78. There have been several instances of different Benches of the High Courts not following the judgments/orders of coordinate and even larger Benches. In some cases, the High Courts have gone to the extent of ignoring the law laid down by this Court without any tangible reason. Likewise, there have been instances in which smaller Benches of this Court have either ignored or bypassed the ratio of the judgments of the larger Benches including the Constitution Benches. These cases are illustrative of non-adherence to the rule of judicial discipline which is sine qua non for sustaining the system. In Mahadeolal Kanodia v. Administrator General of W.B., this Court observed: (AIR p.941, para 19)
19. ...If one thing is more necessary in law than any other thing, it is the quality of certainty. That quality would totally disappear if Judges of coordinate jurisdiction in a High Court start overruling one another's decisions. If one Division Bench of a High Court is unable to distinguish a previous decision of another Division Bench, and holding the view that the earlier decision is wrong, itself gives effect to that view the result would be utter confusion. The position would be equally bad where a Judge sitting singly in the High Court is of opinion that the previous decision of another Single Judge on a question of law is wrong and gives effect to that view instead of referring the matter to a larger Bench. In such a case lawyers would not know how to advise their clients and all courts subordinate to the High Court would find themselves in an embarrassing position of having to choose between dissentient judgments of their own High Court.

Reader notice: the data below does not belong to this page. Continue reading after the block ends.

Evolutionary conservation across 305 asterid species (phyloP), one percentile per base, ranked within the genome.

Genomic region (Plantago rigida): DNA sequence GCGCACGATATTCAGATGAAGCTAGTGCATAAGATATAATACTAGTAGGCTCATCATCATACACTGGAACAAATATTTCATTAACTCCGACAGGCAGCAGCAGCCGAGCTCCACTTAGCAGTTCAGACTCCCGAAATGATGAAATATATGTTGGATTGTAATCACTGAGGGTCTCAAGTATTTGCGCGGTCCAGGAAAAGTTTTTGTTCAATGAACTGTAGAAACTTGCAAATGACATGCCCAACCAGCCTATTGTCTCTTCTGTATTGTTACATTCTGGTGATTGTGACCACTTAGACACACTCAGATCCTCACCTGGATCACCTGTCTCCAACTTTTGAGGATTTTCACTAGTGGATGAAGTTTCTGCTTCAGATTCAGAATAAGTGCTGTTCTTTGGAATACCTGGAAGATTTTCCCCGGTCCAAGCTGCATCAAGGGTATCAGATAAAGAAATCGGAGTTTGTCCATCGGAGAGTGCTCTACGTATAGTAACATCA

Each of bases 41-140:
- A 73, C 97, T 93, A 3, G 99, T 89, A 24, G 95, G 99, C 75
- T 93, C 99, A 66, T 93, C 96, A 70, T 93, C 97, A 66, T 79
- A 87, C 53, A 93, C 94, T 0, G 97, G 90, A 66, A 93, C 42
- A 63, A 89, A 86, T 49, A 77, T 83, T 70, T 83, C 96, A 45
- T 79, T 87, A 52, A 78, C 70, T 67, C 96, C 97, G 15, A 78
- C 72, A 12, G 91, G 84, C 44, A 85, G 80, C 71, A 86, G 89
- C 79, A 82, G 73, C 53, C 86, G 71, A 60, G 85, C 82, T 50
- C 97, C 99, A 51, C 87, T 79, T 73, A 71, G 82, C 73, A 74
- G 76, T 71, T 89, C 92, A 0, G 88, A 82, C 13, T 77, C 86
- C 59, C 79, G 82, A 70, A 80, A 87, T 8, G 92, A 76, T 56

79. In Lala Shri Bhagwan v. Ram Chandra, Gajendragadkar, C.J. observed: (AIR p.1773, para 18)
18. ...It is hardly necessary to emphasize that considerations of judicial propriety and decorum require that if a learned Single Judge hearing a matter is inclined to take the view that the earlier decisions of the High Court, whether of a Division Bench or of a Single Judge, need to be reconsidered, he should not embark upon that enquiry sitting as a Single Judge, but should refer the matter to a Division Bench or, in a proper case, place the relevant papers before the Chief Justice to enable him to constitute a larger bench to examine the question. That is the proper and traditional way to deal with such mattes and it is founded on healthy principles of judicial decorum and propriety. It is to be regretted that the learned Single Judge departed from this traditional way in the present case and chose to examine the question himself.
82. In Dr. Vijay Laxmi Sadho v. Jagdish, this Court considered whether the learned Single Judge of Madhya Pradesh High Court could ignore the judgment of a coordinate Bench on the same issue and held: (SCC p.256, para 33)
33. As the learned Single Judge was not in agreement with the view expressed in Devilal case it would have been proper, to maintain judicial discipline, to refer the matter to a larger Bench rather than to take a different view. We note it with regret and distress that the said course was not followed. It is well-settled that if a Bench of coordinate jurisdiction disagrees with another Bench of coordinate jurisdiction whether on the basis of 'different arguments' or otherwise, on a question of law, it is appropriate that the matter be referred to a larger Bench for resolution of the issue rather than to leave two conflicting judgments to operate, creating confusion. It is not proper to sacrifice certainty of law. Judicial decorum, no less than legal propriety forms the basis of judicial procedure and it must be respected at all costs.